The intractable problems of our world require that we gain a stronger understanding of how to develop and optimize the next generation of leaders (especially those under 40) who have grown up in an era of rapid change and technology innovation as the world awaits a massive “passing of the torch” of leadership. And, as the world’s population presents higher populations of youth, leadership, across businesses and country leadership, is getting older. More than half of the global population is under 35 years of age — 70 percent when Europe and North America are excluded. Yet the average age of political and business leaders has continued to rise in the past 10 years. Over the next five to 10 years, thousands of executives and elected officials will be replaced by younger successors with 20-30 years less experience than they have. Is the millennial and Gen Z leadership “bench” deep enough for this and prepared for this transition at this scale?

In some ways, the next generation of leaders appears to be well-suited to addressing the challenges we face. Numerous studies show that the millennial generation and Gen Z look for purpose in work and, as consumers, want to spend money with companies that share their values. In addition to their purpose orientation, these generations are much more curious about and eager to connect with people with different perspectives and backgrounds. They have a deeper appreciation for having diverse voices around the table and, having grown up with boundary-breaking technology, they are more instinctively drawn to partnering and collaborating to solve problems. Frustrated by the failures of the past to make progress on critical issues, they are driven to push for the change they want to see.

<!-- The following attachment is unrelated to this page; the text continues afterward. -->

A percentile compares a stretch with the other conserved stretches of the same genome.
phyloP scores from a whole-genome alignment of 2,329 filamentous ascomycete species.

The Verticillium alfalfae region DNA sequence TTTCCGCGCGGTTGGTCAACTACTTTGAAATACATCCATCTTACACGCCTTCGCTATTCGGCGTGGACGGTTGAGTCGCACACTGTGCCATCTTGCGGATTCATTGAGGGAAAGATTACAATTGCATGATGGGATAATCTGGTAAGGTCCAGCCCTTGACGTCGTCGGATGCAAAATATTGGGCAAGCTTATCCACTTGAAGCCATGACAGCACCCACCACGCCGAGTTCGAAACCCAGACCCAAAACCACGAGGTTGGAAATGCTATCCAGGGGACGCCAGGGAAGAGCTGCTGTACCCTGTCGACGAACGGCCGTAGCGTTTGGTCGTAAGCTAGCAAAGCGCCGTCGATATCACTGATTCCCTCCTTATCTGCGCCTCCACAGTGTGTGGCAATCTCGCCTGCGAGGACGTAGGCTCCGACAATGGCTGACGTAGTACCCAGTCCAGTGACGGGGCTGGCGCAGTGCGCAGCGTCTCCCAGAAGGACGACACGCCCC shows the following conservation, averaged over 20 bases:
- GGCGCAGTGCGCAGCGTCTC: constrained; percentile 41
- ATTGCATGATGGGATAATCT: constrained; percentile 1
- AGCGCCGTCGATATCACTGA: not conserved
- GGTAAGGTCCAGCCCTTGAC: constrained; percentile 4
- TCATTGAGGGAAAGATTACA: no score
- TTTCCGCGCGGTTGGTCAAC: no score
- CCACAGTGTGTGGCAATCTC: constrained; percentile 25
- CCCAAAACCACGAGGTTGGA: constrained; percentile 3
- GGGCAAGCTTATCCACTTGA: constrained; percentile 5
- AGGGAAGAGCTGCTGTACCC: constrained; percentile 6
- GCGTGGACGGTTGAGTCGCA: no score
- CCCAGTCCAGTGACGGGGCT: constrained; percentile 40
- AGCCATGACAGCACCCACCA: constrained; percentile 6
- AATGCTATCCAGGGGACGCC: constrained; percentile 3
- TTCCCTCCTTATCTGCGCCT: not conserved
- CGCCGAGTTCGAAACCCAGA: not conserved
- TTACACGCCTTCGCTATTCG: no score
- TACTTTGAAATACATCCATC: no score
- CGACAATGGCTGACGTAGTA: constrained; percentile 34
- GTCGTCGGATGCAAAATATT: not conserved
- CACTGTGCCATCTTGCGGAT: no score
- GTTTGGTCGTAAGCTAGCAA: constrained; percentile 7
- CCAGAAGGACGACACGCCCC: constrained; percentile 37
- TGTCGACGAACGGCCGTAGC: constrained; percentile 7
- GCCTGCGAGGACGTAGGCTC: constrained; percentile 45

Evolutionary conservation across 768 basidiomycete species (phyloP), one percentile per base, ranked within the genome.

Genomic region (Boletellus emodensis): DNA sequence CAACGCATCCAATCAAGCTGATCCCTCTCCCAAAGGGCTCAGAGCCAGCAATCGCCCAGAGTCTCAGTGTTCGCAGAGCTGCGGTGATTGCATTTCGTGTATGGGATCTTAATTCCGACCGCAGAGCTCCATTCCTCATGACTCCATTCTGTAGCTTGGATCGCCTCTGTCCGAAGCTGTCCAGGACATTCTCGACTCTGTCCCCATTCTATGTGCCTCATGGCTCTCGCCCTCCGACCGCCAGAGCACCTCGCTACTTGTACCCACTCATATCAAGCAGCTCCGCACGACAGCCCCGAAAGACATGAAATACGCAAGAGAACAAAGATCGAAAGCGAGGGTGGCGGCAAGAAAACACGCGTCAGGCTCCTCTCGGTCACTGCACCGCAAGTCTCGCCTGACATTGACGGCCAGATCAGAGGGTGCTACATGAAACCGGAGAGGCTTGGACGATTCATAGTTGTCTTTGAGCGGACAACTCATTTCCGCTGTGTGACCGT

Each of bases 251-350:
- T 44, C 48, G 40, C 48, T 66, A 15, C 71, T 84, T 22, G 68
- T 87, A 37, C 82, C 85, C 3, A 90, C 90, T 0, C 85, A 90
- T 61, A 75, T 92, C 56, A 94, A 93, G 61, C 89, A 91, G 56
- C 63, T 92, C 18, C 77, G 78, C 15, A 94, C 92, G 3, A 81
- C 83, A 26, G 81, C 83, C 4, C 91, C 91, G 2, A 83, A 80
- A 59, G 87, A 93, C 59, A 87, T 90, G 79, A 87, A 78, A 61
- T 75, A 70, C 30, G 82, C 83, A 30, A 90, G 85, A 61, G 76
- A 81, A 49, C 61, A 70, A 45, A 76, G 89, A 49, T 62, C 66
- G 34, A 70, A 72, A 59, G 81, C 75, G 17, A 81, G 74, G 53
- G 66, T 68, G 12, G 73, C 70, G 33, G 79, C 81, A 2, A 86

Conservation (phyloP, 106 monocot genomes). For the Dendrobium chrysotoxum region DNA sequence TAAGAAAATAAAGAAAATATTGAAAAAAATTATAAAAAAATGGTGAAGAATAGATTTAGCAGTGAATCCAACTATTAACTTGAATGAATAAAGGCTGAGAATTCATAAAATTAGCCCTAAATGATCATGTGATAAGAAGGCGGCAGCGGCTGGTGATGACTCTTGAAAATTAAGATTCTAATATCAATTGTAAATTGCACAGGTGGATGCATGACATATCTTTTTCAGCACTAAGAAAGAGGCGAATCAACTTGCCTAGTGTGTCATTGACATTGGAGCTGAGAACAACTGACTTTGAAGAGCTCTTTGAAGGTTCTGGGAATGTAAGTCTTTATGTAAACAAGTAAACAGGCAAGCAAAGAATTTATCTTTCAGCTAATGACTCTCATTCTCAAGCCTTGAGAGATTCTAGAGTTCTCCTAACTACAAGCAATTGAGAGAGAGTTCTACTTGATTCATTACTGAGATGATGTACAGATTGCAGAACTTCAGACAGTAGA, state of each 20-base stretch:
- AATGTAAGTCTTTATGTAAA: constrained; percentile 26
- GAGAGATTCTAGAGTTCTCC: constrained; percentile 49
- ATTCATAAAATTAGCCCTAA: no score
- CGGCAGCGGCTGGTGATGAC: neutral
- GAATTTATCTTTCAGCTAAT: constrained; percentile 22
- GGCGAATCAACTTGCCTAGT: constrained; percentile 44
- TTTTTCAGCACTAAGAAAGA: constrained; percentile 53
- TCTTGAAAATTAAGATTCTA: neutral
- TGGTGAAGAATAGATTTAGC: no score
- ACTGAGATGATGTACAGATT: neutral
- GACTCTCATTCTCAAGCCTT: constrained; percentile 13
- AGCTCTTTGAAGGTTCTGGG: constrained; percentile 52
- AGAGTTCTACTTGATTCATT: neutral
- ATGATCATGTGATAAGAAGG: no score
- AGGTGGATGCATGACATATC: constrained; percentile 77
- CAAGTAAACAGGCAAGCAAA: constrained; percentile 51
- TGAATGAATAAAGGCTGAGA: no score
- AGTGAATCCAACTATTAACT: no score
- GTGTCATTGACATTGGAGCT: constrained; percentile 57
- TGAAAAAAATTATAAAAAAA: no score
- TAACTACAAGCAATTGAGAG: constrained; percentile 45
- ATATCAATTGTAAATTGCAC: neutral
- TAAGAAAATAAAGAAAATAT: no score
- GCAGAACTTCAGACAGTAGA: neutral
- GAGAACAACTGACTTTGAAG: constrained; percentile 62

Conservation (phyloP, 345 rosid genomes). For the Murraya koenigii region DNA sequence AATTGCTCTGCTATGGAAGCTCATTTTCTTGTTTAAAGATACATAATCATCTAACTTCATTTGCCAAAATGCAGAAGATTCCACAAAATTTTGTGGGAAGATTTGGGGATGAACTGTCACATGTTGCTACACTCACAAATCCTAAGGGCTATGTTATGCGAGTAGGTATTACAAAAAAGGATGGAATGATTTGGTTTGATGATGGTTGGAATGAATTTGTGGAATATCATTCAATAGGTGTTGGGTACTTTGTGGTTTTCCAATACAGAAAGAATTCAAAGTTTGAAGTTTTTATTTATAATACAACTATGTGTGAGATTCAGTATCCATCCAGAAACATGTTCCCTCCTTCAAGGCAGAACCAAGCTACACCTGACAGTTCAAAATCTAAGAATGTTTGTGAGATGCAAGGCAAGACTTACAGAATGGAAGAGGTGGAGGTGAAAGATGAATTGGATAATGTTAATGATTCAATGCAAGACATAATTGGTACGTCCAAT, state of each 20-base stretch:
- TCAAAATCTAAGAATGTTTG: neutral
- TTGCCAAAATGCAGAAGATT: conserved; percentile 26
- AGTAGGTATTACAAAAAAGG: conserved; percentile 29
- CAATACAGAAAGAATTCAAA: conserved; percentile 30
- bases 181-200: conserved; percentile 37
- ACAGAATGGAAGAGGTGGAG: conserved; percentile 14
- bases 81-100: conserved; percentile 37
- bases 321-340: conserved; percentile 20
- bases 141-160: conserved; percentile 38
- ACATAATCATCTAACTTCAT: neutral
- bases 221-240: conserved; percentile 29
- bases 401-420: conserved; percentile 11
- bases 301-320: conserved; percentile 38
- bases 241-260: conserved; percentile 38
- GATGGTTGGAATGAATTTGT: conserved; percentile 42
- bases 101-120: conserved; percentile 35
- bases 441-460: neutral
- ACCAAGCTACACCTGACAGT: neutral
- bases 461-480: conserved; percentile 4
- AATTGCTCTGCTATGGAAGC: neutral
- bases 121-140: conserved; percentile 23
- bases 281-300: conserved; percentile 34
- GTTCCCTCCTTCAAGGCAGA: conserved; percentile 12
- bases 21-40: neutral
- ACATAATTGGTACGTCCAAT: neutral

These young leaders have much to teach us. Motivated by our own belief in the power of leadership to build a better future, Spencer Stuart is collaborating with the Atlantic Council Millennium Leadership program to build a deeper understanding of the traits, mindsets and experiences that shaped the outstanding leaders in the program and the implications for leadership development. The Millennium Leadership program selects a highly diverse group of 20 high-achieving leaders, aged 35 and younger, from across geographies and public, private and nonprofit sectors, to collectively explore and work on solutions to our top global challenges.

Our research will examine the style preferences of these leaders compared with the styles of sitting CEOs to understand how purpose orientation differs in these groups and whether differences are due to generational differences, age or other factors. We also will examine the traits, motivations and experiences that propelled these exceptional young leaders so far in their careers at young ages. For example, what differences in motivation, emotional intelligence or agility do we see in these leaders compared with others?

Most importantly, our goal is to apply findings into how and why these high-achieving leaders are different to develop a framework for discovering and optimizing a greater supply of leaders willing and able to take on some of the world’s biggest, most intractable problems. If we understand what codifies the leadership of these next generation leaders, we are better positioned to help develop and deploy them in a rapidly changing world.